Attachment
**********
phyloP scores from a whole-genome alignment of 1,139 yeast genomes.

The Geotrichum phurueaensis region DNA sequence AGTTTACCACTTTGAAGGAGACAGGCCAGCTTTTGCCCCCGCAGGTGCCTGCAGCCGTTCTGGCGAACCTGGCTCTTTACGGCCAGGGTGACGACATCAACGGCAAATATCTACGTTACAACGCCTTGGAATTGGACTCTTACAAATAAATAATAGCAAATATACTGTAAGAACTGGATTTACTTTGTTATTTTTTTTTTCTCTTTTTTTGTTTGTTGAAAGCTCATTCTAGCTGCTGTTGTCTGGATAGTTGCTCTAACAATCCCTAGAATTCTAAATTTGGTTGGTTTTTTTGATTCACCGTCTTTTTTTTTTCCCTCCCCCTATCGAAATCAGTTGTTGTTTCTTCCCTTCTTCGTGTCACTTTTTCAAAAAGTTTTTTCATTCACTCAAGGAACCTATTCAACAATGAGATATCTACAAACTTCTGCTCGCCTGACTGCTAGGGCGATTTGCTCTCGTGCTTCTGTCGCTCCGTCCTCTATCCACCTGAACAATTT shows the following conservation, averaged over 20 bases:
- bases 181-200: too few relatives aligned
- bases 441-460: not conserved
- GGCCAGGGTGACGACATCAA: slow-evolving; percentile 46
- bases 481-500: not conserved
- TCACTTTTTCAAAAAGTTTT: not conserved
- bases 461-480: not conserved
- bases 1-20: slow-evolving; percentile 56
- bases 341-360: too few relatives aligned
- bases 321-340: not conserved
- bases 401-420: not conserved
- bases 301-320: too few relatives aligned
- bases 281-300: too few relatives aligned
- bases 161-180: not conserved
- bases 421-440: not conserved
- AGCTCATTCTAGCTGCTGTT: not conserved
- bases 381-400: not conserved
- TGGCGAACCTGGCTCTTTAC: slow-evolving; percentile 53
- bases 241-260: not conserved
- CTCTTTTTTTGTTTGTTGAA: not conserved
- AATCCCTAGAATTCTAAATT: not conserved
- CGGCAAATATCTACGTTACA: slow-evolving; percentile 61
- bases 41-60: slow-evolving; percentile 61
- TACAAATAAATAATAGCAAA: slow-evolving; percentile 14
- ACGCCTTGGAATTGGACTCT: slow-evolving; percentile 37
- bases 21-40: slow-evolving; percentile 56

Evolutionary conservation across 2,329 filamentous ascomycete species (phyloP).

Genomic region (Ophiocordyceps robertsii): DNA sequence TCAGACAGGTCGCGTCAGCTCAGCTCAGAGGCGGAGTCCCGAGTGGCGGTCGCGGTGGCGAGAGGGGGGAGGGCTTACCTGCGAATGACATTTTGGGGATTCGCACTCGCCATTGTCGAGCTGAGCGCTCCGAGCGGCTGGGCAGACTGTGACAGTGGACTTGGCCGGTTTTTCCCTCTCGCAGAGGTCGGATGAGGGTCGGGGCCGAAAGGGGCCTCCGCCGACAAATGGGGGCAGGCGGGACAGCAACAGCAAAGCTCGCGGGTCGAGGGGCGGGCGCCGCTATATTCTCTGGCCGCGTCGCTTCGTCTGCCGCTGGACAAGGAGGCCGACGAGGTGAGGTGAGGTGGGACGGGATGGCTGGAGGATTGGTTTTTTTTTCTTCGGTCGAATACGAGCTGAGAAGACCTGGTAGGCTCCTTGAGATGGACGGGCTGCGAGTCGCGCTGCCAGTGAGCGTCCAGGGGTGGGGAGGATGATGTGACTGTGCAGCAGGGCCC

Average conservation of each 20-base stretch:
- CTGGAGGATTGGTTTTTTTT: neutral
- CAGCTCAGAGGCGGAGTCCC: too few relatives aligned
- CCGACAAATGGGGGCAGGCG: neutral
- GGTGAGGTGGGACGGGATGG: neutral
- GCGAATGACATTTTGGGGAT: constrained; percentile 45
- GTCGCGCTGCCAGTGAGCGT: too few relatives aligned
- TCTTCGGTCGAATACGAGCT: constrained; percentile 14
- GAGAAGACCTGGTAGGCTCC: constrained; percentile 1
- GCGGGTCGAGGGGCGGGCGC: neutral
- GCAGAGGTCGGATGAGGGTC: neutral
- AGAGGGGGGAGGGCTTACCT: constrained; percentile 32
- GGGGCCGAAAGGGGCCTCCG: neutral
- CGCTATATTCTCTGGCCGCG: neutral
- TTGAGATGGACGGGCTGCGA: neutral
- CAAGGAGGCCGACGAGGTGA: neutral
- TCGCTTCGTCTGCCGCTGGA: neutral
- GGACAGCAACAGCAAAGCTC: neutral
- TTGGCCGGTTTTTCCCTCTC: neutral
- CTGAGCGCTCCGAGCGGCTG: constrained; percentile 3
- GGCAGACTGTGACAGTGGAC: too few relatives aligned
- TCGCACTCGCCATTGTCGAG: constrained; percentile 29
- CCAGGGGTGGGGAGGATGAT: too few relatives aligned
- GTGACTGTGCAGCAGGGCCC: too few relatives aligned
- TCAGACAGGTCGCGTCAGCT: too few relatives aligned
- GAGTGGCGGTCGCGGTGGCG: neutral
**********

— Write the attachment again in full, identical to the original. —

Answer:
phyloP scores from a whole-genome alignment of 1,139 yeast genomes.

The Geotrichum phurueaensis region DNA sequence AGTTTACCACTTTGAAGGAGACAGGCCAGCTTTTGCCCCCGCAGGTGCCTGCAGCCGTTCTGGCGAACCTGGCTCTTTACGGCCAGGGTGACGACATCAACGGCAAATATCTACGTTACAACGCCTTGGAATTGGACTCTTACAAATAAATAATAGCAAATATACTGTAAGAACTGGATTTACTTTGTTATTTTTTTTTTCTCTTTTTTTGTTTGTTGAAAGCTCATTCTAGCTGCTGTTGTCTGGATAGTTGCTCTAACAATCCCTAGAATTCTAAATTTGGTTGGTTTTTTTGATTCACCGTCTTTTTTTTTTCCCTCCCCCTATCGAAATCAGTTGTTGTTTCTTCCCTTCTTCGTGTCACTTTTTCAAAAAGTTTTTTCATTCACTCAAGGAACCTATTCAACAATGAGATATCTACAAACTTCTGCTCGCCTGACTGCTAGGGCGATTTGCTCTCGTGCTTCTGTCGCTCCGTCCTCTATCCACCTGAACAATTT shows the following conservation, averaged over 20 bases:
- bases 181-200: too few relatives aligned
- bases 441-460: not conserved
- GGCCAGGGTGACGACATCAA: slow-evolving; percentile 46
- bases 481-500: not conserved
- TCACTTTTTCAAAAAGTTTT: not conserved
- bases 461-480: not conserved
- bases 1-20: slow-evolving; percentile 56
- bases 341-360: too few relatives aligned
- bases 321-340: not conserved
- bases 401-420: not conserved
- bases 301-320: too few relatives aligned
- bases 281-300: too few relatives aligned
- bases 161-180: not conserved
- bases 421-440: not conserved
- AGCTCATTCTAGCTGCTGTT: not conserved
- bases 381-400: not conserved
- TGGCGAACCTGGCTCTTTAC: slow-evolving; percentile 53
- bases 241-260: not conserved
- CTCTTTTTTTGTTTGTTGAA: not conserved
- AATCCCTAGAATTCTAAATT: not conserved
- CGGCAAATATCTACGTTACA: slow-evolving; percentile 61
- bases 41-60: slow-evolving; percentile 61
- TACAAATAAATAATAGCAAA: slow-evolving; percentile 14
- ACGCCTTGGAATTGGACTCT: slow-evolving; percentile 37
- bases 21-40: slow-evolving; percentile 56

Evolutionary conservation across 2,329 filamentous ascomycete species (phyloP).

Genomic region (Ophiocordyceps robertsii): DNA sequence TCAGACAGGTCGCGTCAGCTCAGCTCAGAGGCGGAGTCCCGAGTGGCGGTCGCGGTGGCGAGAGGGGGGAGGGCTTACCTGCGAATGACATTTTGGGGATTCGCACTCGCCATTGTCGAGCTGAGCGCTCCGAGCGGCTGGGCAGACTGTGACAGTGGACTTGGCCGGTTTTTCCCTCTCGCAGAGGTCGGATGAGGGTCGGGGCCGAAAGGGGCCTCCGCCGACAAATGGGGGCAGGCGGGACAGCAACAGCAAAGCTCGCGGGTCGAGGGGCGGGCGCCGCTATATTCTCTGGCCGCGTCGCTTCGTCTGCCGCTGGACAAGGAGGCCGACGAGGTGAGGTGAGGTGGGACGGGATGGCTGGAGGATTGGTTTTTTTTTCTTCGGTCGAATACGAGCTGAGAAGACCTGGTAGGCTCCTTGAGATGGACGGGCTGCGAGTCGCGCTGCCAGTGAGCGTCCAGGGGTGGGGAGGATGATGTGACTGTGCAGCAGGGCCC

Average conservation of each 20-base stretch:
- CTGGAGGATTGGTTTTTTTT: neutral
- CAGCTCAGAGGCGGAGTCCC: too few relatives aligned
- CCGACAAATGGGGGCAGGCG: neutral
- GGTGAGGTGGGACGGGATGG: neutral
- GCGAATGACATTTTGGGGAT: constrained; percentile 45
- GTCGCGCTGCCAGTGAGCGT: too few relatives aligned
- TCTTCGGTCGAATACGAGCT: constrained; percentile 14
- GAGAAGACCTGGTAGGCTCC: constrained; percentile 1
- GCGGGTCGAGGGGCGGGCGC: neutral
- GCAGAGGTCGGATGAGGGTC: neutral
- AGAGGGGGGAGGGCTTACCT: constrained; percentile 32
- GGGGCCGAAAGGGGCCTCCG: neutral
- CGCTATATTCTCTGGCCGCG: neutral
- TTGAGATGGACGGGCTGCGA: neutral
- CAAGGAGGCCGACGAGGTGA: neutral
- TCGCTTCGTCTGCCGCTGGA: neutral
- GGACAGCAACAGCAAAGCTC: neutral
- TTGGCCGGTTTTTCCCTCTC: neutral
- CTGAGCGCTCCGAGCGGCTG: constrained; percentile 3
- GGCAGACTGTGACAGTGGAC: too few relatives aligned
- TCGCACTCGCCATTGTCGAG: constrained; percentile 29
- CCAGGGGTGGGGAGGATGAT: too few relatives aligned
- GTGACTGTGCAGCAGGGCCC: too few relatives aligned
- TCAGACAGGTCGCGTCAGCT: too few relatives aligned
- GAGTGGCGGTCGCGGTGGCG: neutral